Stadium Park Shelterhouse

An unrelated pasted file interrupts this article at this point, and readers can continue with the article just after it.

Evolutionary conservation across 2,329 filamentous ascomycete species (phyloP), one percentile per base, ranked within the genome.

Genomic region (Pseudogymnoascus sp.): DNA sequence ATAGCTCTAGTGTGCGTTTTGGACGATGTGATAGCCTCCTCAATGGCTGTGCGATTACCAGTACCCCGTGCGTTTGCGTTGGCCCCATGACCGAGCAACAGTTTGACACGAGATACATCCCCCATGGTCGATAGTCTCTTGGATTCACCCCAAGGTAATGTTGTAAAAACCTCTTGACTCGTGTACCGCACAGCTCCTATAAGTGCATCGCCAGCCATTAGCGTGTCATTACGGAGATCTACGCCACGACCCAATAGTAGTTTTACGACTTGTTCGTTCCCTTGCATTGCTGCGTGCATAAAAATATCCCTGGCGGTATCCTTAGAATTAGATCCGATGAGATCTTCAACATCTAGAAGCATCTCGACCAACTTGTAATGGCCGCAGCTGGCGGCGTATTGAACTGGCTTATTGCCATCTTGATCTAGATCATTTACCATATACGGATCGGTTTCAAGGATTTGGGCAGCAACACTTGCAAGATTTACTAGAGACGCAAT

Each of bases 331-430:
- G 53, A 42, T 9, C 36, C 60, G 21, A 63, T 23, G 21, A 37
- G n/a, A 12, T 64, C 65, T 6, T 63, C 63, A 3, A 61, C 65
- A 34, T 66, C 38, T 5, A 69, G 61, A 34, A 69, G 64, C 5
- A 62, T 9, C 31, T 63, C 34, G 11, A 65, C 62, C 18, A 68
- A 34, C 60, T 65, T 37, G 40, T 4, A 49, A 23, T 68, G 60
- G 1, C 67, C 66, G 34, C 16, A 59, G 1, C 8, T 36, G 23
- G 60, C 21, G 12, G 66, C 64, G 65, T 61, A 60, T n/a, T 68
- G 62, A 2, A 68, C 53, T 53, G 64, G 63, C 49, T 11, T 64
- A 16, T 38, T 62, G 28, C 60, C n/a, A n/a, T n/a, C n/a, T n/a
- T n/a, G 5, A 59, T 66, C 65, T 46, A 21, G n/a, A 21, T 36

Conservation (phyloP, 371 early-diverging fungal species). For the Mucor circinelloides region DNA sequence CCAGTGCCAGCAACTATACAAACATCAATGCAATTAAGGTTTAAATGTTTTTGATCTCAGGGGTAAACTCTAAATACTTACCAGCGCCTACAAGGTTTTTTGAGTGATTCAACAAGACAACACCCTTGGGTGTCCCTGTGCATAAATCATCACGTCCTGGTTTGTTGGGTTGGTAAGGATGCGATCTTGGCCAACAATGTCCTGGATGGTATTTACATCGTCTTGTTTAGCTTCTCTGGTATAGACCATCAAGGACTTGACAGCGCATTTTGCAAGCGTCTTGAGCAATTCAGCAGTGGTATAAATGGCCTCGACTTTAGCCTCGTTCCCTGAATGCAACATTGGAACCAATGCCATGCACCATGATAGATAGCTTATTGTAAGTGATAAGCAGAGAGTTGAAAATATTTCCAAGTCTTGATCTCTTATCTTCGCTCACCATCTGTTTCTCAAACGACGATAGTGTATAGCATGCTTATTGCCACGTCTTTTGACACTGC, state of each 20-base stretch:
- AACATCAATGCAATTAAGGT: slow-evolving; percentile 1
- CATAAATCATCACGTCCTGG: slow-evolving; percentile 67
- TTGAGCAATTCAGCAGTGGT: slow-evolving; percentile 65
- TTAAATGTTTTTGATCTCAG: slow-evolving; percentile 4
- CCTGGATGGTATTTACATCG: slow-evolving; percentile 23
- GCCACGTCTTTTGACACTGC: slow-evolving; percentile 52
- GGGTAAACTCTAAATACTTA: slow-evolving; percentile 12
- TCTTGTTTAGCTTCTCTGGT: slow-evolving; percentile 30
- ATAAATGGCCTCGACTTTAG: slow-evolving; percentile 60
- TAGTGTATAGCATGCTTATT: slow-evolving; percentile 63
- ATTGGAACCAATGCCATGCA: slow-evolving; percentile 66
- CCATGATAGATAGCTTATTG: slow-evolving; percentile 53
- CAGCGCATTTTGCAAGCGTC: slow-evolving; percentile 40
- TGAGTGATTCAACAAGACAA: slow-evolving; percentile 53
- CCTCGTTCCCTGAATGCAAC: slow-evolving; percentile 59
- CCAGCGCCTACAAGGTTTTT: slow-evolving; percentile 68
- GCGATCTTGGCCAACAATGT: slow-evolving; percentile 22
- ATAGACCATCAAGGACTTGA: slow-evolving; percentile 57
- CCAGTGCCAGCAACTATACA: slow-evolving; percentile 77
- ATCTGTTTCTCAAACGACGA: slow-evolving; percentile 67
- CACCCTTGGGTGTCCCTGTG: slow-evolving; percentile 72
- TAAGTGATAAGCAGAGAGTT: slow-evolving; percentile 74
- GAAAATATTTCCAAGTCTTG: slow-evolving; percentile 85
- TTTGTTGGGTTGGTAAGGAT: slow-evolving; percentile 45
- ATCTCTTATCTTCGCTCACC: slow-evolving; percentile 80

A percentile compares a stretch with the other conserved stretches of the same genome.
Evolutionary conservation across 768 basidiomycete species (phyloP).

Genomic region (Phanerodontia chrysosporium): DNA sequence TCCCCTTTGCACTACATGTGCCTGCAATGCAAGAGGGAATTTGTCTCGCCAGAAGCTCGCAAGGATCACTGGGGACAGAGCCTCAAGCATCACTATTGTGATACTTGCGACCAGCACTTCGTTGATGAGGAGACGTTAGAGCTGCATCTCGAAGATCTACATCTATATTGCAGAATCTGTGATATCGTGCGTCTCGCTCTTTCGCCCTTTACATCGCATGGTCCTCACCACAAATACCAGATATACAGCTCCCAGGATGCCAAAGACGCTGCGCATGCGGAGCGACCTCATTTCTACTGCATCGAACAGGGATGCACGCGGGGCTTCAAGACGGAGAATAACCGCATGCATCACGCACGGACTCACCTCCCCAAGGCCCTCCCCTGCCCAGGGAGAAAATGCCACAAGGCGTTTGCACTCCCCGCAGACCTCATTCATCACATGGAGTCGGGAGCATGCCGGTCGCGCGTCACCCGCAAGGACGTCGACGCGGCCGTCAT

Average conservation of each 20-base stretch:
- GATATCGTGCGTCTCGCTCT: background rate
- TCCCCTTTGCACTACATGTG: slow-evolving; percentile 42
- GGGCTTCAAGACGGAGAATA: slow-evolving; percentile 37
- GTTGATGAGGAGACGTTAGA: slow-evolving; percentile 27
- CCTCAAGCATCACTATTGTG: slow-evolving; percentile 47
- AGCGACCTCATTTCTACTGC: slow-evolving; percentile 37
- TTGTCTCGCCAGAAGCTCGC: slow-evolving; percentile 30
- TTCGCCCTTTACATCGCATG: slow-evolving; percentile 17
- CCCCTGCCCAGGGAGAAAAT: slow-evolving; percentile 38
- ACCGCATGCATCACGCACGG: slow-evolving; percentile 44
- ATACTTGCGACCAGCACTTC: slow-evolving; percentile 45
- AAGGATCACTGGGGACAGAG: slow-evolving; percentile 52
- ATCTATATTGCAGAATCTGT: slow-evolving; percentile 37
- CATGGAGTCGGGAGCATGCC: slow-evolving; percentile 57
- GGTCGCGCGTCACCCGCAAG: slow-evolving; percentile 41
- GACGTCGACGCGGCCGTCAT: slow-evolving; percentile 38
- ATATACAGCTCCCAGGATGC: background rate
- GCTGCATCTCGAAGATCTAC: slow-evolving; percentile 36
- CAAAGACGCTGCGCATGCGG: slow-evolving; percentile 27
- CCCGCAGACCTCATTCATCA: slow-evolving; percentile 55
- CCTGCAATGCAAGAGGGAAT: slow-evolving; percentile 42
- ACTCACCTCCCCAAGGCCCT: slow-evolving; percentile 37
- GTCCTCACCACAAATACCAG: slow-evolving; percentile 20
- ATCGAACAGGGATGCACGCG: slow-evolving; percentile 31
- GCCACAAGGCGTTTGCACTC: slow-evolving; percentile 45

TODAY 6 p.m. — Shepherds of Christ Associates meet in the St. John’s Chapel. 6:30 p.m. — Delphos Kiwanis Club meets at the Eagles Lodge, 1600 E. Fifth St. 7 p.m. — Bingo at St. John’s Little Theatre. Delphos Civil Service Commission meets at Municipal Building. 7:30 p.m. — Hope Lodge 214 Free and Accepted Masons, Masonic Temple, North Main Street. 9 p.m. — Fort Jennings Lions Club meets at the Outpost Restaurant. THURSDAY 9-11 a.m. — The Delphos Canal Commission Museum, 241 N. Main St., is be open. 11:30 a.m. — Mealsite at Delphos Senior Citizen Center, 301 Suthoff Street. 5-7 p.m. — The Interfaith Thrift Shop is open for shopping. 6:30 p.m. — Delphos Ladies Club, Trinity United Methodist Church. 7 p.m. — Delphos Emergency Medical Service meeting, EMS building, Second Street. 7:30 p.m. — Delphos Chapter 23, Order of Eastern Star, meets at the Masonic Temple, North Main Street. FRIDAY 7:30 a.m. — Delphos Optimist Club meets at the A&W Drive-In, 924 E. Fifth St. 11:30 a.m. — Mealsite at Delphos Senior Citizen Center, 301 Suthoff Street. 1-4 p.m. — Interfaith Thrift Store is open for shopping. SATURDAY 9 a.m.-noon — Interfaith Thrift Store is open for shopping. St. Vincent DePaul Society, located at the east edge of the St. John’s High School parking lot, is open. 10 a.m to 2 p.m. — Delphos Postal Museum is open. 12:15 p.m. — Testing of warning sirens by Delphos Fire and Rescue 1-3 p.m. — Delphos Canal Commission Museum, 241 N. Main St., is open. 7 p.m. — Bingo at St. John’s Little Theatre. SUNDAY 1-3 p.m. — The Delphos Canal Commission Museum, 241 N. Main St., is open. 1-4 p.m. — Putnam County Museum is open, 202 E. Main St. Kalida. MONDAY 11:30 a.m. — Mealsite at Delphos Senior Citizen Center, 301 Suthoff Street. Please notify the Delphos Herald at 419-695-0015 if there are any corrections or additions to the Coming Events column.